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Jewish World Review Nov. 7, 2000 / 9 Mar-Cheshvan, 5761

Philip Terzian

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Consumer Reports

The November surprise -- IT IS DIFFICULT to say, at this juncture, how the November Surprise will play out in the presidential election. It could turn "soft voters" against George W. Bush, or it could "energize his base" and impress independents as another example of the kind of dirty politics they would like to see defeated.

In either case, it represents a gamble for both sides.

Governor Bush chose to guard his family's privacy, and talk in generalities about sowing his wild oats. But now, on the eve of the election, he is faced with the question of why he would have risked a media firestorm, reviving old stories about his personal history. The Governor is correct to wonder about the timing of this November Surprise; but he can only blame himself for the damage it might cause.

For Vice President Gore, the choice of tactics was clearly born of desperation. In the last few weeks he and his surrogates have resorted to name-calling, rumor and innuendo in place of argument. Sen. Bob Kerrey, D-Neb., was dispatched to the television studios to cast aspersions on Bush's military record. And faced with a challenge on Gore's leftward flank, partisans are talking about Ralph Nader's sex life, and digging up writings from 40 years ago. These tactics could work, and snatch the election from the grasp of Governor Bush. They could also serve to crystallize what people don't like about Vice President Gore.

In the meantime, it is useful to recount what we know. To begin with, the circumstances under which the TV reporter in Portland, Maine obtained her story are not just suspicious; they are painfully obvious. The lawyer who happened to deliver the information into her hands, Tom Connolly, is a longtime Democratic activist and delegate to the 2000 Democratic Cnvention in Los Angeles. Of course, it is possible that Mr. Connolly stumbled upon the information earlier in the day, by accident, and chose to share it with a malleable journalist. It is also possible that the information was delivered to him from somewhere deep within the Gore campaign, with instructions to release it at the optimum moment.

Given all that we have learned in the past eight years about the way the Clinton-Gore apparatus works, which scenario seems more plausible?

It is also useful to recall the Bush perspective. The Governor has never hidden the fact that he is not perfect, or that when he was "young and irresponsible [he] he was young and irresponsible." When allegations about drug use were swirling about in the primaries, Bush took what seemed to be a risky position: He acknowledged that he "did a lot of foolish things" in his younger days, but declined to be specific. And with some reason. Had he opened the floodgate in one direction, he would have been deluged from all sides, and spent the balance of his campaign responding to inquiries about when he stopped beating his wife.

It is worth noting that this decision not only failed to harm Governor Bush with the electorate, but might well have proved a source of strength: Americans tends to respect a zone of privacy, and unlike Al Gore, Bush has never boasted about things he never did. His saga of sin and redemption tends to resonate in turn-of-the-century America.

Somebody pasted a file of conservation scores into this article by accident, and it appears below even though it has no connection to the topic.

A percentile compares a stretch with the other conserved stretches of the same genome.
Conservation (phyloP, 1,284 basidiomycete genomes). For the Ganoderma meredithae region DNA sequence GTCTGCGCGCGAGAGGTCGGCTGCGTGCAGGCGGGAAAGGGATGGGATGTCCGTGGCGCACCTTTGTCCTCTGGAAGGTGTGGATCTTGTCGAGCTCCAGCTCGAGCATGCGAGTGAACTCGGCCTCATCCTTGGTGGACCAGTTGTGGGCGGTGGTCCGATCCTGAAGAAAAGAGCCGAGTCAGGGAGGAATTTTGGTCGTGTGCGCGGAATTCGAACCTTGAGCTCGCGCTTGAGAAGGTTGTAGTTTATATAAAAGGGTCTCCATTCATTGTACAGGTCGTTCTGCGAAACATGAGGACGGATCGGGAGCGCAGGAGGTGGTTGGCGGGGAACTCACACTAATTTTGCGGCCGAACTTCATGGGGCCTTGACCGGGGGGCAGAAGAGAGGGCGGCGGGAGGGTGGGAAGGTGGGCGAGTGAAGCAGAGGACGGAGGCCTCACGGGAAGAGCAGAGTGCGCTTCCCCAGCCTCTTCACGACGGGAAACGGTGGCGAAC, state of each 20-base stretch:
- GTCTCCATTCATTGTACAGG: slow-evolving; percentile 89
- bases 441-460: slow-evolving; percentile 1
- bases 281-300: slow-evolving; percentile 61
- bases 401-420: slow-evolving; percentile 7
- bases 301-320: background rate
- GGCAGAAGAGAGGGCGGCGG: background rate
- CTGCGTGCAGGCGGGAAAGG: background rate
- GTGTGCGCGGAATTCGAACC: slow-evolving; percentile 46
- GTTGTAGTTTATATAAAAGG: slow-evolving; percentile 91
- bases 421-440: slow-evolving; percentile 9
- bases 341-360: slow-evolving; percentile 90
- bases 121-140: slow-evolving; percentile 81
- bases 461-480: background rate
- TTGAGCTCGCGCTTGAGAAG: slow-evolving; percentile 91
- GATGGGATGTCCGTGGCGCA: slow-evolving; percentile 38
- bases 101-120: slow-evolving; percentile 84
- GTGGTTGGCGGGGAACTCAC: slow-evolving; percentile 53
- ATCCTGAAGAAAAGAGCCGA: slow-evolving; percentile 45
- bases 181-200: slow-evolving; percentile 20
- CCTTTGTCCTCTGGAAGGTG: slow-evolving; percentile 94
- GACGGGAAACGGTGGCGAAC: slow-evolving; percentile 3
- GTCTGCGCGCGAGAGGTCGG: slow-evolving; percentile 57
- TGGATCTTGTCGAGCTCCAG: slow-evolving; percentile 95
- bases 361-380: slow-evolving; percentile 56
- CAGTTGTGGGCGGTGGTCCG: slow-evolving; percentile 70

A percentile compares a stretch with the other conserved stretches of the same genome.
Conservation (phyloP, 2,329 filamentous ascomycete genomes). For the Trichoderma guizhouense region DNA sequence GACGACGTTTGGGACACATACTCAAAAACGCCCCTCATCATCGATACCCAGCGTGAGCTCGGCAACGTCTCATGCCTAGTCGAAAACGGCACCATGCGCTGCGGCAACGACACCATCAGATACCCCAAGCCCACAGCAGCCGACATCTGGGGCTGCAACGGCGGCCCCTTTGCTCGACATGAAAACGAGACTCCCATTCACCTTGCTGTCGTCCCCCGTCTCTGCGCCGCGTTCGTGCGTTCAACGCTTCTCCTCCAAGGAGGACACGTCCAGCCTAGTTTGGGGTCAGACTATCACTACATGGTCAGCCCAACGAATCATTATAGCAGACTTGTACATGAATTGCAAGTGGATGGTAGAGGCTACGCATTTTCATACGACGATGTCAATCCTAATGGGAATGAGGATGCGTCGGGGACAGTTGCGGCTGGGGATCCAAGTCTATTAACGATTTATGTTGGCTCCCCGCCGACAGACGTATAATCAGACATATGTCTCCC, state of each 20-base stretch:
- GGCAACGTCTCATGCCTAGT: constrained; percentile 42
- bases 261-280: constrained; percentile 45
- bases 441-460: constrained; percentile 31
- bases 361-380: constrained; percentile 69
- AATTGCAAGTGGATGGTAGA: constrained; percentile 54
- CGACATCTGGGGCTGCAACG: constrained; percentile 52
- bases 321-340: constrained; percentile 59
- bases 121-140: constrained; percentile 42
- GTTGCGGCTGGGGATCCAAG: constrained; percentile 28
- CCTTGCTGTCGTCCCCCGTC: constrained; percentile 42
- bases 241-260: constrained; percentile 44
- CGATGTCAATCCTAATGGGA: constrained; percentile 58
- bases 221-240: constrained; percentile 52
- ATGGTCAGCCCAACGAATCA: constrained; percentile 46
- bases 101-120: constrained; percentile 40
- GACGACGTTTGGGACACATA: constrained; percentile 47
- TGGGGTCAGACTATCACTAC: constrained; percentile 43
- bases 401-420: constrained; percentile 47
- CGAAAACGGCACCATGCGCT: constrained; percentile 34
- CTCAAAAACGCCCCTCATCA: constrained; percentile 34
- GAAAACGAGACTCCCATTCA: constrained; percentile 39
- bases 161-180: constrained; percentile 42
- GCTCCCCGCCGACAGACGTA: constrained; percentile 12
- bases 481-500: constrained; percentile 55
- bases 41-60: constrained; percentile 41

There is a further point which speaks to the question of character. In 1976, when the 30-year-old, unmarried Bush was stopped by a traffic cop near Kennebunkport, Maine, he did not pull rank or drop his father's name, who was not only a local worthy but a national figure as well. The policeman in question says that Bush "was a picture of integrity" that night: He admitted that he had been drinking, he acknowledged wrongdoing, he paid his fine, he resolved to do better.

As we have learned, perhaps too often in this campaign, that was the beginnin of Bush's late maturity. Getting married to the estimable Laura Welch, fathering twin daughters and giving up drinking were steps he took in an upward succession. Bush appears to have learned from his errors, rather than repeated them, and transformed himself, with experience, into a better human being. There is no evidence that he is anything other than the exemplary citizen he appears to be, or the honest, diligent public official who seeks to restore "dignity and honor to the White House."

It is those qualities, among others. that have attracted voters to him in this unconventional year. Those qualities, and the contrast they offer to the Clinton-Gore environment, where mistakes have been compounded in the absence of character. The electorate is looking for someone to settle, not exacerbate, the partisan ugliness that grips the capital city, and is happy to admit that he once ran afoul of a traffic cop in Maine, and learned his lesson.

JWR contributor Philip Terzian is associate editor of The Providence Journal. Comment by clicking here.


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10/16/00: I like (fill in the blank)
10/12/00: Now comes the hard part
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10/02/00: It's a wonderful life?
09/28/00: Driving on America's Main Street
09/22/00: Preparing for a new administration
09/20/00: They've got a secret
09/18/00: Today, Dr. Laura. Tomorrow ...
09/12/00: What passes for knowledge
09/05/00: The catcher gets caught
08/31/00: A Golden Age that never was
08/28/00: Blame communism, not Russia
08/24/00: Social progress on one front, regression on the other
08/21/00: The beat goes awry
08/17/00: The unwelcome democrat

© 2000, Philip Terzian